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Friday, July 17, 2020

A Masterful Manipulator of Theatricality: Greuze and French Genre Painting

In the 18th century—in the decades leading to the demise of the French monarchy, or Ancien Régime—Jean-Baptiste Greuze’s portraits and genre scenes were widely celebrated by his noble and wealthy patrons. He was born in 1725 to a master tiler who recognized his son’s artistic talent. Initially, Greuze was sent to Lyon to study portraiture. Later he went to Paris to attend the Académie royale de peinture et de sculpture (Royal Academy of Painting and Sculpture). Like many of his contemporaries, he received commissions to paint portraits. He also applied his mastery of expression to the most memorable use in his genre paintings, which employed carefully staged gestures and emotion to convey moralizing messages.

Fig. 1. Jean-Baptise Greuze (French, 1725–1805), Head of a Girl, 
18th century, red chalk on medium, slightly textured cream laid paper.
Museum Purchase, 1962.8.

Genre paintings show scenes of everyday life populated by anonymous figures, often peasants.
(Fig. 1). They were perceived as less artistically significant than “history paintings,” which portrayed subjects from the Bible or Greco-Roman mythology. Greuze attempted unsuccessfully to be accepted into the Académie royale as an officially recognized history painter in the late 1760s, despite the Académie’s concurrent enthusiasm for his genre paintings. This embittered the artist, who in turn ceased submitting his work for more than three decades to the Salon, the Académie’s annual exhibition of art in Paris.

This lack of official sanction did not, however, reduce Greuze’s popularity in a society that relished the sensibilité, or appeal to emotion, in his genre scenes, and attended private art viewings in his studio. His patrons ranged from influential Parisian collectors, like French financier and patron of the arts Ange Laurent de La Live de Jully, to Empress Catherine II of Russia.¹

Greuze painted La Geste Napolitain (The Neapolitan Gesture) while travelling in Italy with his patron Louis Gougenot, the abbé de Chezal-Benôit, who helped to promote the rising artist. The drama in this scene is conveyed through interwoven theatrical gestures, highly expressive glances, and romantic staging. (Fig. 2)

Fig. 2. Jean-Baptise Greuze (French, 1725–1805), La Geste Napolitain, 1757, oil on canvas.
Charlotte E.W. Buffington Fund, 1964.113.

In Naples, an outstretched hand with palms up (like the young woman’s right) traditionally means "Go away" or "We're closed" depending on context, while the fingers touching under her chin signify dismissal, as in “I don’t care.” While the exact meaning behind the narrative has been lost to time, the young woman’s gestures and the young man’s disguise as a peddler (only the viewer sees the medal of a nobleman, hidden from the women) suggest a moral about outward appearances. The elderly woman attempts to intervene, her gesture mirrored by the boy holding back a barking dog.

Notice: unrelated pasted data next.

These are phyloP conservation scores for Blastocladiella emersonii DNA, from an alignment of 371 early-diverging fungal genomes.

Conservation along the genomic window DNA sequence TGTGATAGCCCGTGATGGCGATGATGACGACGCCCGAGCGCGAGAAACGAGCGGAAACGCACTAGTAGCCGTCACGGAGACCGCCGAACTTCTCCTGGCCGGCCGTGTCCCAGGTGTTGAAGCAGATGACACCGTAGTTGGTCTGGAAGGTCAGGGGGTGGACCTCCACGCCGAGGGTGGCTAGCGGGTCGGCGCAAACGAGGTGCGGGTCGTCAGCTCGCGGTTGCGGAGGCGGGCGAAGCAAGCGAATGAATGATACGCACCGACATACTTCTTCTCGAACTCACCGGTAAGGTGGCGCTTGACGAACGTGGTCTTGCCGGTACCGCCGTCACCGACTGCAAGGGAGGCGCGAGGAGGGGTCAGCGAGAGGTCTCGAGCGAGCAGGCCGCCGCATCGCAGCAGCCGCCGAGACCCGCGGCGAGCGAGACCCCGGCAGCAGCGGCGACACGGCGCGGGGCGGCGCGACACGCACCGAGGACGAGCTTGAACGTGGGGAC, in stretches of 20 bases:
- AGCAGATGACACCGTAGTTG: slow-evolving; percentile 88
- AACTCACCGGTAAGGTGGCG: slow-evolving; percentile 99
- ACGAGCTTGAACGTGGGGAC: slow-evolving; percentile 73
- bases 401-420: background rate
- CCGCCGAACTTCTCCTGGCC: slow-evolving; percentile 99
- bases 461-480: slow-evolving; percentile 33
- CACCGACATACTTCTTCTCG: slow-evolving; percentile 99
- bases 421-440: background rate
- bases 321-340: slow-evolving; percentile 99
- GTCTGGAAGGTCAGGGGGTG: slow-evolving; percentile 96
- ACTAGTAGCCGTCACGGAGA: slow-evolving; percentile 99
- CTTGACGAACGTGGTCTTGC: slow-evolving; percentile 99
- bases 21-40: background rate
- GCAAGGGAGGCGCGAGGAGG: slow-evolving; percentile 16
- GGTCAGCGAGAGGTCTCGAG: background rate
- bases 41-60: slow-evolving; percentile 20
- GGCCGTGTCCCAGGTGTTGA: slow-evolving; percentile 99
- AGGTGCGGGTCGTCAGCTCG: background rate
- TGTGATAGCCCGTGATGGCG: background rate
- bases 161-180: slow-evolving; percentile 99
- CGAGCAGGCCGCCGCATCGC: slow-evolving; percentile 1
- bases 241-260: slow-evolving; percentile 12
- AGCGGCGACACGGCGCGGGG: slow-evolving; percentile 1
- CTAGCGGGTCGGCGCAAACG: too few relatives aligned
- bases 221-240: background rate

Greuze’s work became less popular as the political climate in France shifted dramatically at the end of the century. The French Revolution’s first decade of upheaval (1789-99) heralded a new style that swept the nation: neoclassicism. Lead by the younger Jacques-Louis David (French, 1748-1825), the neoclassicists championed a more austere version of history painting, in which they upheld ancient Greek philosophers and heroes from the Roman Republic as examples for the new, secular, republican regime. (Fig. 3) These figures were depicted in stark colors and crisp lineation, in dramatic stances and togas that accentuated their height—both physical and moral.

Fig. 3. Jacques-Louis David (French, 1748–1825), 
Apollo with a Cithara, about 1784, black conté crayon
on white laid paper. Stoddard Acquisition Fund, 1993.57

Greuze’s lack of success in the field of history painting spelled trouble for his survival as an artist in the French Republic. Additionally, he continued to favor the sentimental gestures and sensiblité that his Ancien Régime patrons adored, but which was spurned by neoclassicsm. It didn’t help matters that Greuze was left nearly destitute after a divorce from his wife, who purportedly embezzled his previously considerable wealth. To make quick money, he began churning out têtes de jeunes filles, studies of young women’s heads in repetitive, saccharine attitudes of devotion or ecstasy. This overflow of melodrama left contemporary critics apathetic. He died in poverty in 1805. 

In intervening centuries, interest in Greuze has waxed and waned, often dependent on modern attitudes toward genre painting, and hampered by an art historical narrative more focused on neoclassicism’s ascendancy that the decline of sensibilité. Yet whatever the dominant trends of the day may be, Greuze’s skill as a painter can’t be denied. His genre scenes display a masterful manipulation of theatricality and attention to detail and offer the viewer a fascinating look back at the morals and tastes that defined much of the 18th century.

—By Olivia J. Kiers, Curatorial Assistant
    July 17, 2020


1 National Gallery of Art. “Jean-Baptise Greuze.” Accessed June 17, 2020. https://www.nga.gov/collection/artist-info.1358.html 

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